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Thomas R. Kiley
Chief Executive Officer
Great Lakes Advisors

The more things change the more they stay the same. In many ways, little has changed since we wrote last quarter’s economic overview. U.S. equities were mixed during the third quarter, with volatility increasing in response to U.S. and global growth concerns, and ongoing geopolitical tension (Iran, China, Brexit, Trump). September saw a nice bounce, with value stocks appearing to get a long-awaited bid.

In response to slower growth, particularly in the manufacturing sector, interest rates declined and flattened over the course of the quarter. The flattening yield curve led to the closely-watched 2/10 year spread inverting in August before finishing the quarter at 4 bps; the 30yr Treasury posted an all-time record low yield of 1.95% before advancing a bit higher. Trade tariffs and geopolitical issues once again caused economic indicators to fluctuate and the Fed has already delivered on the two rate cuts which were discounted at the start of the quarter; expectations for a third cut
have grown. This has breathed additional life into the housing market, where we have now established cycle highs in building permits, housing starts, and new home sales. A robust employment picture combined with an absence of inflation pressure made for high consumer confidence. Nothing has changed on those three fronts, with the possible exception of a wobble in the high consumer confidence number.

So while not much has radically changed with respect to the above, the economic picture and geopolitical risks have evolved. Most notably on the economic front, manufacturing has softened a good deal. Some of this may be attributable to tariff uncertainty. Regardless, U.S. Industrial Production is contracting, and the ISM Manufacturing Survey indicates the contraction will worsen. This means the U.S. is joining the rest of the developed world’s manufacturing contraction. In addition, the trade tensions with China remain. While investors appeared to begin discounting the President making a deal with China in order to mitigate chances of a 2020 recession, the President instead seems to be increasingly intrigued by the idea of restricting capital flows between the U.S. and China.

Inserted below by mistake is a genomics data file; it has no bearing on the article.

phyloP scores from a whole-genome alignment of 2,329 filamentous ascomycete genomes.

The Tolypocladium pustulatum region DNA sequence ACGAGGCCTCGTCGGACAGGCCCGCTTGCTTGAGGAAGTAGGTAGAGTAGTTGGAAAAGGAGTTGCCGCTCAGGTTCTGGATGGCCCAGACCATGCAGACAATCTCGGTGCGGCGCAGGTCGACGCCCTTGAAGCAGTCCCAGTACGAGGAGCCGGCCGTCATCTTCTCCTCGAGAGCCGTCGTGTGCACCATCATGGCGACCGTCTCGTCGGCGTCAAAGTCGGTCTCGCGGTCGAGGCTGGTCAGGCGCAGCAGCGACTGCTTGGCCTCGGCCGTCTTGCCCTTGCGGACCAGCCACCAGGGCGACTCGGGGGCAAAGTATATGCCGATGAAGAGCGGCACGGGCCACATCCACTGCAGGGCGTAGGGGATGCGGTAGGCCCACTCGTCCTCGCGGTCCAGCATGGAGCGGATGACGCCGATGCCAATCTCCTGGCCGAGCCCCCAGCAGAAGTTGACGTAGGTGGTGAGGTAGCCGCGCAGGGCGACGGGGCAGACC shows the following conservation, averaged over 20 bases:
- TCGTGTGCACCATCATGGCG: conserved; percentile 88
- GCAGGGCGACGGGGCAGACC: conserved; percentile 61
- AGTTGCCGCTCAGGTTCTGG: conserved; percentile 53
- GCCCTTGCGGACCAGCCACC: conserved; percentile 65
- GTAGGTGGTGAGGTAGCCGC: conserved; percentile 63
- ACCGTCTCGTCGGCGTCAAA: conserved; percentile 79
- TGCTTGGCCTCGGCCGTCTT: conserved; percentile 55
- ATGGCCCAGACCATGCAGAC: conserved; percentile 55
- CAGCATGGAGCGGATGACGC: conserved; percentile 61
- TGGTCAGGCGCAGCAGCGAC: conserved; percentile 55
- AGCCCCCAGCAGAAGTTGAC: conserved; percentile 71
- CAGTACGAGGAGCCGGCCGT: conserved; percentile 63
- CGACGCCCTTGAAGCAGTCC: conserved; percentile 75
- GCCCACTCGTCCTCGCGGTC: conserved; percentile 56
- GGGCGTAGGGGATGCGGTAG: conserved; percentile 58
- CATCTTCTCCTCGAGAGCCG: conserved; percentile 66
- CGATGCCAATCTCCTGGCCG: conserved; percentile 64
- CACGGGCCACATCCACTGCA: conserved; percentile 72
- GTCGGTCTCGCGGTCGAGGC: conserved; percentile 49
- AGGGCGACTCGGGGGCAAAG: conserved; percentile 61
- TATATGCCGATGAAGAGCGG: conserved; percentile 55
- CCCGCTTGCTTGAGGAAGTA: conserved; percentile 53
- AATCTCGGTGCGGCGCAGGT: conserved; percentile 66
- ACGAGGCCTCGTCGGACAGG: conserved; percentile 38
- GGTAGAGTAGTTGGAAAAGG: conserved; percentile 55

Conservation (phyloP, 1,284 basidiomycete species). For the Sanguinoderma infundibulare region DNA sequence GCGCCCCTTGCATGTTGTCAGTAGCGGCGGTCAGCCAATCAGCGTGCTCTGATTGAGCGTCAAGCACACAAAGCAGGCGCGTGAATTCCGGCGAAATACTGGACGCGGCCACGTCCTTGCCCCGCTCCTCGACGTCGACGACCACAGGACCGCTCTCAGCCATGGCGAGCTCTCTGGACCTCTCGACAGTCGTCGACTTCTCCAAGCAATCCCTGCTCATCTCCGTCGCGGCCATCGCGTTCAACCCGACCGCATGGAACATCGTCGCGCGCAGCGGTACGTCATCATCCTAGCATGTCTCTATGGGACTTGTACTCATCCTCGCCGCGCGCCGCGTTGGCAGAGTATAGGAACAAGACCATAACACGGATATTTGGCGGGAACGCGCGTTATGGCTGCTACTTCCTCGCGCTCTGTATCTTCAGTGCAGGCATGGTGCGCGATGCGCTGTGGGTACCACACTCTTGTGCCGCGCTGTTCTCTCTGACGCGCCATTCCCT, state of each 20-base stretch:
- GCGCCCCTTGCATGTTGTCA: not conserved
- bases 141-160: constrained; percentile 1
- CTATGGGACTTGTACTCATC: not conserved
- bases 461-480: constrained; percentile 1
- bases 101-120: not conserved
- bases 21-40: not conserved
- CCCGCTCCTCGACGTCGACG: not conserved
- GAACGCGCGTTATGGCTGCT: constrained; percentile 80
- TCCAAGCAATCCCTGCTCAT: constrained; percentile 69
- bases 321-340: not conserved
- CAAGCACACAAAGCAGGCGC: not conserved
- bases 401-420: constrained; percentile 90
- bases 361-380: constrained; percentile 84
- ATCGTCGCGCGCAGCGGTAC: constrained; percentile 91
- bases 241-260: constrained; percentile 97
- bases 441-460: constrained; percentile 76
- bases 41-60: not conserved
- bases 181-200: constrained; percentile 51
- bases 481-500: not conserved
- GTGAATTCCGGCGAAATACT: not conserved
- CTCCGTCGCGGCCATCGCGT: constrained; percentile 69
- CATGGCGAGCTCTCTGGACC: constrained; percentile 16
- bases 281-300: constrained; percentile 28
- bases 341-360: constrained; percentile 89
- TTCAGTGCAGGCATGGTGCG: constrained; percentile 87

Iran appears to have been the culprit in the attack of the world’s largest oil and gas production facility (approximately 5% of global supply). This led to a quick, severe spike in oil prices, which was quickly unwound. And the Democrats have now launched the impeachment process against President Trump. We cannot know what type of revelations will result during the inquiry, but expect more noise in the financial markets.

Market Outlook
Central Banks around the globe are easing aggressively—in fact, as aggressively as they have since the Global Financial Crisis. Closer to home, we have seen two Fed rate cuts, and odds are we will see a third before 2019 ends. We now wait and see…can central bank policy help turn the tide?

If so, expect to see more of the high volatility/value rotation we saw in mid-September; if not, expect a modest pullback in the equity market, and continued outperformance by low volatility, short duration, ‘secular growth story’ stocks.